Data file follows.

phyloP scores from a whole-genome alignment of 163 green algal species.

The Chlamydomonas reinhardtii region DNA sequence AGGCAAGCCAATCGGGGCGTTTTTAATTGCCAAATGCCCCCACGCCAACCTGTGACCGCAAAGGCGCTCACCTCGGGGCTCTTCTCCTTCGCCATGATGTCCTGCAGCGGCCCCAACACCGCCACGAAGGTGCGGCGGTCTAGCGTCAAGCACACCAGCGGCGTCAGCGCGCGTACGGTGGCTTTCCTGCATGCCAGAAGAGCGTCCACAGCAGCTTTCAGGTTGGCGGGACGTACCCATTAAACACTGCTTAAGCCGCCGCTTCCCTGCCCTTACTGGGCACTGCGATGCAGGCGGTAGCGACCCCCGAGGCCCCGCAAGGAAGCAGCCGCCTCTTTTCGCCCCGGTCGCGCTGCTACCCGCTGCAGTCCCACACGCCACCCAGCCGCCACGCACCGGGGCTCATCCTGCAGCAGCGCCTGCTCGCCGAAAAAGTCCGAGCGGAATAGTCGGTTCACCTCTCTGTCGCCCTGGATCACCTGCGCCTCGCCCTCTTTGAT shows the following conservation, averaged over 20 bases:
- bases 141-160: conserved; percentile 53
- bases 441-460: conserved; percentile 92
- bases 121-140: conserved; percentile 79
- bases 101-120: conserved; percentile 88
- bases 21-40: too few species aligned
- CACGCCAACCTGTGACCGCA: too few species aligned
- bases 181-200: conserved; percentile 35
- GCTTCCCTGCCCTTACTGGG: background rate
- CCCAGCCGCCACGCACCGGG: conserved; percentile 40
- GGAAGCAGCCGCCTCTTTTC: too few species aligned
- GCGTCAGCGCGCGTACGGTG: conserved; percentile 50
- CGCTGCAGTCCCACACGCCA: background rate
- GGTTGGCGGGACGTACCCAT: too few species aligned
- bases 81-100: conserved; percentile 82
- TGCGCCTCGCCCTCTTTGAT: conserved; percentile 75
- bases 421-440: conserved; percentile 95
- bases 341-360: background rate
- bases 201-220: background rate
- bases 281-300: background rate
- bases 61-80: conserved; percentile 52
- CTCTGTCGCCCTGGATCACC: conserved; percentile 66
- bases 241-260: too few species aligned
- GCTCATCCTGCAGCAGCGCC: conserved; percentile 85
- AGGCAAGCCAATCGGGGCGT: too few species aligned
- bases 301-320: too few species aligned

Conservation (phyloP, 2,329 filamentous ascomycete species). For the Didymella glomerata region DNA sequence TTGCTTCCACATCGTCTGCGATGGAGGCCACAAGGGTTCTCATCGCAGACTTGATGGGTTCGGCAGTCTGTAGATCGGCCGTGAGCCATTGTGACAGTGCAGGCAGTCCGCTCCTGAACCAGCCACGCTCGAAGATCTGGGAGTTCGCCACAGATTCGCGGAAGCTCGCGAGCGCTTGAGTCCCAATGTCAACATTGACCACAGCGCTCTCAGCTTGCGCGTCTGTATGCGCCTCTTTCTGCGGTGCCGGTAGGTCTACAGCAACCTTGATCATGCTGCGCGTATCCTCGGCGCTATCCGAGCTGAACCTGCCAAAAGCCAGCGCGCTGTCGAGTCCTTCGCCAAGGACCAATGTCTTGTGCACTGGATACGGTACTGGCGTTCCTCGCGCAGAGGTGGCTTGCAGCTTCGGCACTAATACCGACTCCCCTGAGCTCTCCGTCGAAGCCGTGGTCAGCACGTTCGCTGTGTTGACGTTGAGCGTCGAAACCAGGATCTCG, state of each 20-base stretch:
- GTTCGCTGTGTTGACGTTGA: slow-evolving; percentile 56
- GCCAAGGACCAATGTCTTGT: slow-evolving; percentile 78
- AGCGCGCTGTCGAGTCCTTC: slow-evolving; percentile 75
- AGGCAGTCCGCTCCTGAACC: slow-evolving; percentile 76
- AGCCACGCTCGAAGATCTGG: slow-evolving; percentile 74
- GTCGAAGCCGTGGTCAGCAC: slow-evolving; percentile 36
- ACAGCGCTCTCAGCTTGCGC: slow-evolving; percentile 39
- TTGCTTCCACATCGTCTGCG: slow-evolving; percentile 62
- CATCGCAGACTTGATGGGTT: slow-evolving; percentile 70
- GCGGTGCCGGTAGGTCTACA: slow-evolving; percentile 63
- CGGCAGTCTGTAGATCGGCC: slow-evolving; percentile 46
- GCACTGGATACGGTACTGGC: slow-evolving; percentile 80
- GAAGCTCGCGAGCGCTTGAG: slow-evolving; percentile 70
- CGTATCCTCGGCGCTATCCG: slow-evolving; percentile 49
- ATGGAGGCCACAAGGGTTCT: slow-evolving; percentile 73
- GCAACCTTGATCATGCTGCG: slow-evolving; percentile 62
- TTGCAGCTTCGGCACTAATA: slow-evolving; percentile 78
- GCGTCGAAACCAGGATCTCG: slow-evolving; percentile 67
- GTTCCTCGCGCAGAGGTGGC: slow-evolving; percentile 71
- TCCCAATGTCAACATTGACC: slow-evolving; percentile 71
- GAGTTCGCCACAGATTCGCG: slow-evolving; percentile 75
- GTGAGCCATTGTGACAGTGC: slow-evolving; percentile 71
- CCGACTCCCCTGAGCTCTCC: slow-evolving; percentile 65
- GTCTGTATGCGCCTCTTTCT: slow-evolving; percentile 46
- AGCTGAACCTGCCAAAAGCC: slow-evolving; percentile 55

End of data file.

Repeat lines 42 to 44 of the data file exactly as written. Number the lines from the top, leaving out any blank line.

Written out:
- CGTATCCTCGGCGCTATCCG: slow-evolving; percentile 49
- ATGGAGGCCACAAGGGTTCT: slow-evolving; percentile 73
- GCAACCTTGATCATGCTGCG: slow-evolving; percentile 62